As concerns over conditions in the Capitol’s utility tunnels continue to hang like a black cloud over the Architect of the Capitol’s office, a steam pipe explosion in downtown New York last week left some on Capitol Hill wondering: Could a similar incident happen here?
While the Office of Compliance downplayed the likelihood of such an occurrence Tuesday, the man who was responsible for maintaining Congress’ steam pipes for the past eight years said it is a distinct possibility.
Last Wednesday’s explosion in Manhattan left one woman dead of a heart attack, more than two dozen injured and a massive crater in a busy downtown street. Since the explosion, city health officials have raised concerns about possible asbestos exposure and an extensive cleanup effort has been under way. While an exact cause for the explosion has yet to be determined, initial reports indicated that the incident was the result of water collecting in the steam pipe.
The combination of cold water and steam pressurized at up to 200 pounds per square inch can create an explosive combination. And if the water has nowhere to go, “it can become like a projectile,” said John Thayer, a 23-year veteran of Capitol Hill’s utility tunnel system who also is the former supervisor of the AOC’s tunnel maintenance team.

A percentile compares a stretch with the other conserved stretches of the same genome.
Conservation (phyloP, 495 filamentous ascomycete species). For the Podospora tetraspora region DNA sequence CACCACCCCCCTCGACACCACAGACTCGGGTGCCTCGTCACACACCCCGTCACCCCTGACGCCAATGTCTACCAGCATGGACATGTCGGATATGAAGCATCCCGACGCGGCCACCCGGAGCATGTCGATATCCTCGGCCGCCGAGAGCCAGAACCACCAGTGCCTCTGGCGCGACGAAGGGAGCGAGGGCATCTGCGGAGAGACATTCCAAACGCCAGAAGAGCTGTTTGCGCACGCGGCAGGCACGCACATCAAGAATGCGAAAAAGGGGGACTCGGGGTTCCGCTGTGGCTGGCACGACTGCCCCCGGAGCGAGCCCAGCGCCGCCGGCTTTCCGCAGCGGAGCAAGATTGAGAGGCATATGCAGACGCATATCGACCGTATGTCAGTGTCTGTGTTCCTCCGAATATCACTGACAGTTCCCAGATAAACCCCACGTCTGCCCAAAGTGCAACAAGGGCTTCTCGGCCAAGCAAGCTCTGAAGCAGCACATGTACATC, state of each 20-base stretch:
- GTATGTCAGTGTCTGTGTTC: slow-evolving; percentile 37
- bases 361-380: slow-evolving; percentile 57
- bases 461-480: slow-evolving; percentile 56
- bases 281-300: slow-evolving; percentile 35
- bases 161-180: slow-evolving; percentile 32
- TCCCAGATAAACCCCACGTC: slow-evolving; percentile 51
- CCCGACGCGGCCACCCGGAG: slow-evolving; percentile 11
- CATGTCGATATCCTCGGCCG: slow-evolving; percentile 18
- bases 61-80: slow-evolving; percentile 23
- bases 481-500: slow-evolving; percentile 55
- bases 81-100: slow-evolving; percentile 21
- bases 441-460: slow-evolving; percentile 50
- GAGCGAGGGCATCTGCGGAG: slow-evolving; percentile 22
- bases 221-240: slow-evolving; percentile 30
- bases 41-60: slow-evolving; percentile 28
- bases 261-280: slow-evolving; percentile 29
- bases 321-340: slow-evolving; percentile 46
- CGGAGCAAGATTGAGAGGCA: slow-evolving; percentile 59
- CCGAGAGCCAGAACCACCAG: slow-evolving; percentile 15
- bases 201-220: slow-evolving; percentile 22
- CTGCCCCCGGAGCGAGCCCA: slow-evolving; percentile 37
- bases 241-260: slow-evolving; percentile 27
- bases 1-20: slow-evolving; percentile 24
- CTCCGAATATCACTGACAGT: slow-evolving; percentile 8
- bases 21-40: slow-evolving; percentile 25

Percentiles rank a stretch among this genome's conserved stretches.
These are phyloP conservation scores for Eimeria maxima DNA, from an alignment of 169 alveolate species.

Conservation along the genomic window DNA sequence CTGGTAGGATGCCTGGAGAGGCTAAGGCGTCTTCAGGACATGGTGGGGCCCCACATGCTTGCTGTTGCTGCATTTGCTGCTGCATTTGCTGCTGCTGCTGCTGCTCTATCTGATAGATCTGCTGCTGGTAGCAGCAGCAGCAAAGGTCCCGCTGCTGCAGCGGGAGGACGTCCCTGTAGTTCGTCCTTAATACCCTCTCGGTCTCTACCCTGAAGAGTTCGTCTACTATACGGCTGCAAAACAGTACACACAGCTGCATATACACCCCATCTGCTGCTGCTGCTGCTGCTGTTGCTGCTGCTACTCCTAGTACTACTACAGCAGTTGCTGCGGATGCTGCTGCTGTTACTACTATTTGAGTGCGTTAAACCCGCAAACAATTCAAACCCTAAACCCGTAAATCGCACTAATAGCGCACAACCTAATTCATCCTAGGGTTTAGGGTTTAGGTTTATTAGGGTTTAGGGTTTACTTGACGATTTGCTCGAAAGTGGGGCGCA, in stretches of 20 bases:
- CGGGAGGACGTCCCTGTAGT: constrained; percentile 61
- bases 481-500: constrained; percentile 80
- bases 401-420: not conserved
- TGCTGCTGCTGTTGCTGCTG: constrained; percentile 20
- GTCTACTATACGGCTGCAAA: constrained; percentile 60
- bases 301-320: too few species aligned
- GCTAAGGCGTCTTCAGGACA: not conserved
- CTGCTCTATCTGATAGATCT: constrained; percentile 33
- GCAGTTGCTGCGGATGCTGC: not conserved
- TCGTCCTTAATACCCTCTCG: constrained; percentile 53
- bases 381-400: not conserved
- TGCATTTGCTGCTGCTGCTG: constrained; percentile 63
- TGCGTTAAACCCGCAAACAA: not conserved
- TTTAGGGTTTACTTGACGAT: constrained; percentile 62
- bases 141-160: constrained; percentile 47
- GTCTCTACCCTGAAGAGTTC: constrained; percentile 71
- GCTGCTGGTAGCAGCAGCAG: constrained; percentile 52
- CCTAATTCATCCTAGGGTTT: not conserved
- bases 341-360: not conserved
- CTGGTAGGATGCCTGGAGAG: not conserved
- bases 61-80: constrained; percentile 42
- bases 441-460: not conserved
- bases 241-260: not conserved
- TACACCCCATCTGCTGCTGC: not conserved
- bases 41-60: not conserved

Thayer, who left the AOC’s office last month after settling a complaint against management, said Capitol Hill very well could be in store for an explosion similar to the one that happened in New York because the Architect’s office has neglected its utility tunnel system — which houses steam and chilled water pipes — for more than a decade.
“They’ve been so lax in doing anything about the tunnels that unless they take it seriously and start doing assessments, based on what I’ve seen it’s a good possibility,” Thayer said.
But Office of Compliance General Counsel Pete Eveleth said Tuesday that “we’re well aware of that incident in New York. … We can understand how people would ask if that could happen here because of the information out there about our tunnels. It’s not an unnatural question, but the danger is assuming that the same conditions exist.”